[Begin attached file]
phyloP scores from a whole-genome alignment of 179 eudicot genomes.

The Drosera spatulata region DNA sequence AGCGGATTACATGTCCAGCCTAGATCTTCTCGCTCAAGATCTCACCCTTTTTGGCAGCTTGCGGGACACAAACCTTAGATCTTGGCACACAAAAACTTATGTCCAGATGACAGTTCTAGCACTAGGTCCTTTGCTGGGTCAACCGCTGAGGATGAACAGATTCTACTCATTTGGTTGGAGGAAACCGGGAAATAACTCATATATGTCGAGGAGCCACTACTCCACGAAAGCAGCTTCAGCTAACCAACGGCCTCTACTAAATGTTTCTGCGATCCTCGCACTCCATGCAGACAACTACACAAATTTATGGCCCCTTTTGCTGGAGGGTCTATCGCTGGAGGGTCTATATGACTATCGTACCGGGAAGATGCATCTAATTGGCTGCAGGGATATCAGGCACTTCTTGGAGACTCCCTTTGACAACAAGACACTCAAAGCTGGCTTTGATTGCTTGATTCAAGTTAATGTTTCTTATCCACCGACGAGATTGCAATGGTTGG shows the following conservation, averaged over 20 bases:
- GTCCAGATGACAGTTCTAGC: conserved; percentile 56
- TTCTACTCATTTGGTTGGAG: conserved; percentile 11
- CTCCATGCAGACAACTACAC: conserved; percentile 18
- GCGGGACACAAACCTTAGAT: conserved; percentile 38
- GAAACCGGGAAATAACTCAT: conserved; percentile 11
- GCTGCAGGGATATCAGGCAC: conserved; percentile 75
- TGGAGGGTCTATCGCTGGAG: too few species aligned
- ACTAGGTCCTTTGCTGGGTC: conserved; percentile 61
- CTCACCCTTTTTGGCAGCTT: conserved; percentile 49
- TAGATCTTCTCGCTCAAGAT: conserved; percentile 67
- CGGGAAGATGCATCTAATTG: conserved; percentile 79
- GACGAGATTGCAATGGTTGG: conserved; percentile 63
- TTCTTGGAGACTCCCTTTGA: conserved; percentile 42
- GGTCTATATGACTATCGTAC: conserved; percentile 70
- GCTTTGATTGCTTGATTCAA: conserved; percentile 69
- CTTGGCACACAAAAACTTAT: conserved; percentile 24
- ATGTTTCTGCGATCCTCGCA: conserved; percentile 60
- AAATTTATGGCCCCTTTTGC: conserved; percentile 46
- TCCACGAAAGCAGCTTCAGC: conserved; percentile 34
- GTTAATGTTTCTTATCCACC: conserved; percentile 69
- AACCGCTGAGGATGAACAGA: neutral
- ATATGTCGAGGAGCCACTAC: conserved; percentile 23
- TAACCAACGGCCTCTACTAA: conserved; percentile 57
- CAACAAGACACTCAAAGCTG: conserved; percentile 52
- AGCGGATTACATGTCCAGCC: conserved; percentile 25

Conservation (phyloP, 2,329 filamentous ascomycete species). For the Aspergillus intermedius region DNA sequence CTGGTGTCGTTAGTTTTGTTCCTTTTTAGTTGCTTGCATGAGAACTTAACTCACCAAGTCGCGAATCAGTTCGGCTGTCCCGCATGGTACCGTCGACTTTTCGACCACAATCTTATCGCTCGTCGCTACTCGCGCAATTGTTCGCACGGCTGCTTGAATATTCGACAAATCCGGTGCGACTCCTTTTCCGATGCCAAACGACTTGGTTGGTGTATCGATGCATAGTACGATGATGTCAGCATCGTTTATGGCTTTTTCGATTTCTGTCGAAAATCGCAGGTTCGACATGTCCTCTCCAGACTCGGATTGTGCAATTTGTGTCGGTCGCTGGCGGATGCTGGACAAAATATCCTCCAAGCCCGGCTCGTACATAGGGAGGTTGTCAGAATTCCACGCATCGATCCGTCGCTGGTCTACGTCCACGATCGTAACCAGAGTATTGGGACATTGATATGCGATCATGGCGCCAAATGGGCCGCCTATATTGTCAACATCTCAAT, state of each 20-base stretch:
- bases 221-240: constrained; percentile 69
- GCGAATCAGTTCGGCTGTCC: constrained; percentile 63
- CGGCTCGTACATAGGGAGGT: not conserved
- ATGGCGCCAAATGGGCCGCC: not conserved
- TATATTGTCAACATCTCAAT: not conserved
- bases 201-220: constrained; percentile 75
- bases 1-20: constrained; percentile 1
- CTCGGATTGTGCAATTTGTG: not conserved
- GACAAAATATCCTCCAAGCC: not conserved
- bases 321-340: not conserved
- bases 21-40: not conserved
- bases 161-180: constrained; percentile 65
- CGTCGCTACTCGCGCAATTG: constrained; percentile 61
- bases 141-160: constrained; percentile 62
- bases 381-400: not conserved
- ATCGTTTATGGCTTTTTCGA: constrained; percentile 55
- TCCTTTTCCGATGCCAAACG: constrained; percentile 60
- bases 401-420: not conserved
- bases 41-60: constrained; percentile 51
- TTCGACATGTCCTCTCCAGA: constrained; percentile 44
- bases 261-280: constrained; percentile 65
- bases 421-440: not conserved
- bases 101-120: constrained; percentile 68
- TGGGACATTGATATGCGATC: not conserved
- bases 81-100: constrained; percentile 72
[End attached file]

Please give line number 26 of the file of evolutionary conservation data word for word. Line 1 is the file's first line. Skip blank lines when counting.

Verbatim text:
- CAACAAGACACTCAAAGCTG: conserved; percentile 52